Chocolate Might Cut Cancer Risks

LONDON (Reuters) - Worried about your health? Want to reduce cholesterol, or even top up your driving skills? Then eat chocolate.
Main ingredient cocoa was seen rich in minerals particularly magnesium and iron, according to a survey released Wednesday.
Commissioned by the International Cocoa Organization (ICCO) from findings by the U.S.-based International Cocoa Research and Education Foundation, and announced at a news conference during June 14-17 global cocoa talks in London, it showed cocoa could possibly cut the risk of developing cancer and heart disease.
The survey said cocoa, packed with antioxidants, was a "treasure chest of compounds with potentially beneficial effects on human health."
Antioxidants are compounds that protect against chemicals in the body called free radicals which can damage cells in a way which can cause cancer. Antioxidants have also been found to help prevent plaque sticking to artery walls.
However, the survey said whether any of these benefits were still operative when cocoa was turned into chocolate remained debatable as data on the subject was scant.
"The real reason we eat chocolate is not so complex. It is simply because it tastes good," said the foundation's Dr. Carol Knight.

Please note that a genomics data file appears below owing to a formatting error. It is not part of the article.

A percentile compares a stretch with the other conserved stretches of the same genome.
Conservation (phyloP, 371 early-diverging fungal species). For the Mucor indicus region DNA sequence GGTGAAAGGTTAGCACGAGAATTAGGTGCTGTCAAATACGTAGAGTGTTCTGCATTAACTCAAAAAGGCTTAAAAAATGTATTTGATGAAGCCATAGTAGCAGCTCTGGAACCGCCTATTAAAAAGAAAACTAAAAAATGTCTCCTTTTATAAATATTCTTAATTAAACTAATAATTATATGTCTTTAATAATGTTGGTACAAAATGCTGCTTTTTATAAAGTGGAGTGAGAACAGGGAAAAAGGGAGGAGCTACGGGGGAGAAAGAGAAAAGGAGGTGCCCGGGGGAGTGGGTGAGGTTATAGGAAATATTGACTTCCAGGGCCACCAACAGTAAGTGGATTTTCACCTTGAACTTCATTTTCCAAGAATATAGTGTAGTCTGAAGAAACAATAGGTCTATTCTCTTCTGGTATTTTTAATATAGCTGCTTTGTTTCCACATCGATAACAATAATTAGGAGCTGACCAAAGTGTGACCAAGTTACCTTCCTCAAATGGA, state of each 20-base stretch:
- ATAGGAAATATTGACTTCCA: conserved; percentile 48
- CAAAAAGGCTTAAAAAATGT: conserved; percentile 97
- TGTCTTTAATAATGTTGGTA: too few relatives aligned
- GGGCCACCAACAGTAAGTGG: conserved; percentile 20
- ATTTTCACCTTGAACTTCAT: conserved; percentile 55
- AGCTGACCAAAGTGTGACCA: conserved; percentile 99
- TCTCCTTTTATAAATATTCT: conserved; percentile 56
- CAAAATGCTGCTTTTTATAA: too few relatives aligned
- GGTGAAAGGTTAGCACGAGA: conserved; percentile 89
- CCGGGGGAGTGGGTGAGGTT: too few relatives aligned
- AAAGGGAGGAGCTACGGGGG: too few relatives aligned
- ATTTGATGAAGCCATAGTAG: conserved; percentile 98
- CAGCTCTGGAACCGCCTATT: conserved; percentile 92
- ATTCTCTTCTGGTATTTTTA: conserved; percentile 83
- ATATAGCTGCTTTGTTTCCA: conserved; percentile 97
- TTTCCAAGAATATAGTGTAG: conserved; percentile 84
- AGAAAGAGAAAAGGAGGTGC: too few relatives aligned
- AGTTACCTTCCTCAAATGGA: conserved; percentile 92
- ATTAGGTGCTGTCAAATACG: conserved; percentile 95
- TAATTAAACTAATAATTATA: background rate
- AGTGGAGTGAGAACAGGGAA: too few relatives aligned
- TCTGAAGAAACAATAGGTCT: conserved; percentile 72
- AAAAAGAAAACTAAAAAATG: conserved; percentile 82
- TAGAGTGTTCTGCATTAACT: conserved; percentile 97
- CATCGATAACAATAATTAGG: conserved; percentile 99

Bizarrely, chocolate was even seen improving driving skills.
Mars Inc., representative Dr. Maureen Edmondson showed the results of a simulated driving test which indicated participants were less likely to have an accident after eating chocolate compared with cheese & biscuits or not eating at all.
On the issue of whether chocolate was directly linked to headaches, the report said neither cocoa or chocolate "has any reproducible correlation." But stress, linked with a high percentage of migraine sufferers, was often associated with a craving for sweet foods.
Even your dentist is wrong it seems.
An investigation measuring dental plaque acid levels showed chocolate was as likely to cause tooth decay as white bread or wheat flakes because of the effect of "protective chemicals naturally present in cocoa and in milk used to make chocolate."